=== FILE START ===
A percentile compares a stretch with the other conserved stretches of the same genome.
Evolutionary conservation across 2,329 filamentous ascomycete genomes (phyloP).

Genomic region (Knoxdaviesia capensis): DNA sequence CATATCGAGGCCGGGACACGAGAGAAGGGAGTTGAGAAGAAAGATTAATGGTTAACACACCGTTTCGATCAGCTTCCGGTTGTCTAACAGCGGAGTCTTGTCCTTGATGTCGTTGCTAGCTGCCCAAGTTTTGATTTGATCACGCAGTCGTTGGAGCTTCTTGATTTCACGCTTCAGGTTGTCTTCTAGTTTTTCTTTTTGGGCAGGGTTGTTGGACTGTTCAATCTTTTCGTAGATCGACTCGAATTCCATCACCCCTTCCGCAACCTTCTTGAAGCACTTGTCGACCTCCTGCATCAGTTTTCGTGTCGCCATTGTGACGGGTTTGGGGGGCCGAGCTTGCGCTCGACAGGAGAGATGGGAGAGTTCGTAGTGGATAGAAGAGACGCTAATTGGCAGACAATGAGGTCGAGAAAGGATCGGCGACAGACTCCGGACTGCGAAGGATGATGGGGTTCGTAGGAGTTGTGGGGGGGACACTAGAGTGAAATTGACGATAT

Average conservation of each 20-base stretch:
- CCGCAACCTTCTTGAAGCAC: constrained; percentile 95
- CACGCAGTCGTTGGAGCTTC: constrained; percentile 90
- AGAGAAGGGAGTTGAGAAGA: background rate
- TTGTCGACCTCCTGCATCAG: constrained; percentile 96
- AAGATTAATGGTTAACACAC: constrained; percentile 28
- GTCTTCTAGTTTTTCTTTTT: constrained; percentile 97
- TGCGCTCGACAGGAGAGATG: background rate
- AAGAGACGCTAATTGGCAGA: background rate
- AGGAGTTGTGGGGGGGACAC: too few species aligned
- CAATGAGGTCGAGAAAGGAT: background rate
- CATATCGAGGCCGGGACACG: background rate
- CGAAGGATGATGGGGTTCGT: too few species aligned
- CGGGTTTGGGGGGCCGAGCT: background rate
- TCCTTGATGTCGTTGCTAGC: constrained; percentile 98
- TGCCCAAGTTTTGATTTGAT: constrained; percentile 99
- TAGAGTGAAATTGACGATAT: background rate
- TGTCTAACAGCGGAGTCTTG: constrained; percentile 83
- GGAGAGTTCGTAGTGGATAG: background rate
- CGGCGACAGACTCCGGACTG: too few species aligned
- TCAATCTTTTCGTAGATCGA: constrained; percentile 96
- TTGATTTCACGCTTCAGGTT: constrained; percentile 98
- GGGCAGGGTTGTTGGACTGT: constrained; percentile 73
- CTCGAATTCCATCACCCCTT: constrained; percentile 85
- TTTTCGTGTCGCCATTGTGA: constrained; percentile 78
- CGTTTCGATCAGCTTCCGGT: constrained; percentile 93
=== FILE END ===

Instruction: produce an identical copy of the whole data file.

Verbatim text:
A percentile compares a stretch with the other conserved stretches of the same genome.
Evolutionary conservation across 2,329 filamentous ascomycete genomes (phyloP).

Genomic region (Knoxdaviesia capensis): DNA sequence CATATCGAGGCCGGGACACGAGAGAAGGGAGTTGAGAAGAAAGATTAATGGTTAACACACCGTTTCGATCAGCTTCCGGTTGTCTAACAGCGGAGTCTTGTCCTTGATGTCGTTGCTAGCTGCCCAAGTTTTGATTTGATCACGCAGTCGTTGGAGCTTCTTGATTTCACGCTTCAGGTTGTCTTCTAGTTTTTCTTTTTGGGCAGGGTTGTTGGACTGTTCAATCTTTTCGTAGATCGACTCGAATTCCATCACCCCTTCCGCAACCTTCTTGAAGCACTTGTCGACCTCCTGCATCAGTTTTCGTGTCGCCATTGTGACGGGTTTGGGGGGCCGAGCTTGCGCTCGACAGGAGAGATGGGAGAGTTCGTAGTGGATAGAAGAGACGCTAATTGGCAGACAATGAGGTCGAGAAAGGATCGGCGACAGACTCCGGACTGCGAAGGATGATGGGGTTCGTAGGAGTTGTGGGGGGGACACTAGAGTGAAATTGACGATAT

Average conservation of each 20-base stretch:
- CCGCAACCTTCTTGAAGCAC: constrained; percentile 95
- CACGCAGTCGTTGGAGCTTC: constrained; percentile 90
- AGAGAAGGGAGTTGAGAAGA: background rate
- TTGTCGACCTCCTGCATCAG: constrained; percentile 96
- AAGATTAATGGTTAACACAC: constrained; percentile 28
- GTCTTCTAGTTTTTCTTTTT: constrained; percentile 97
- TGCGCTCGACAGGAGAGATG: background rate
- AAGAGACGCTAATTGGCAGA: background rate
- AGGAGTTGTGGGGGGGACAC: too few species aligned
- CAATGAGGTCGAGAAAGGAT: background rate
- CATATCGAGGCCGGGACACG: background rate
- CGAAGGATGATGGGGTTCGT: too few species aligned
- CGGGTTTGGGGGGCCGAGCT: background rate
- TCCTTGATGTCGTTGCTAGC: constrained; percentile 98
- TGCCCAAGTTTTGATTTGAT: constrained; percentile 99
- TAGAGTGAAATTGACGATAT: background rate
- TGTCTAACAGCGGAGTCTTG: constrained; percentile 83
- GGAGAGTTCGTAGTGGATAG: background rate
- CGGCGACAGACTCCGGACTG: too few species aligned
- TCAATCTTTTCGTAGATCGA: constrained; percentile 96
- TTGATTTCACGCTTCAGGTT: constrained; percentile 98
- GGGCAGGGTTGTTGGACTGT: constrained; percentile 73
- CTCGAATTCCATCACCCCTT: constrained; percentile 85
- TTTTCGTGTCGCCATTGTGA: constrained; percentile 78
- CGTTTCGATCAGCTTCCGGT: constrained; percentile 93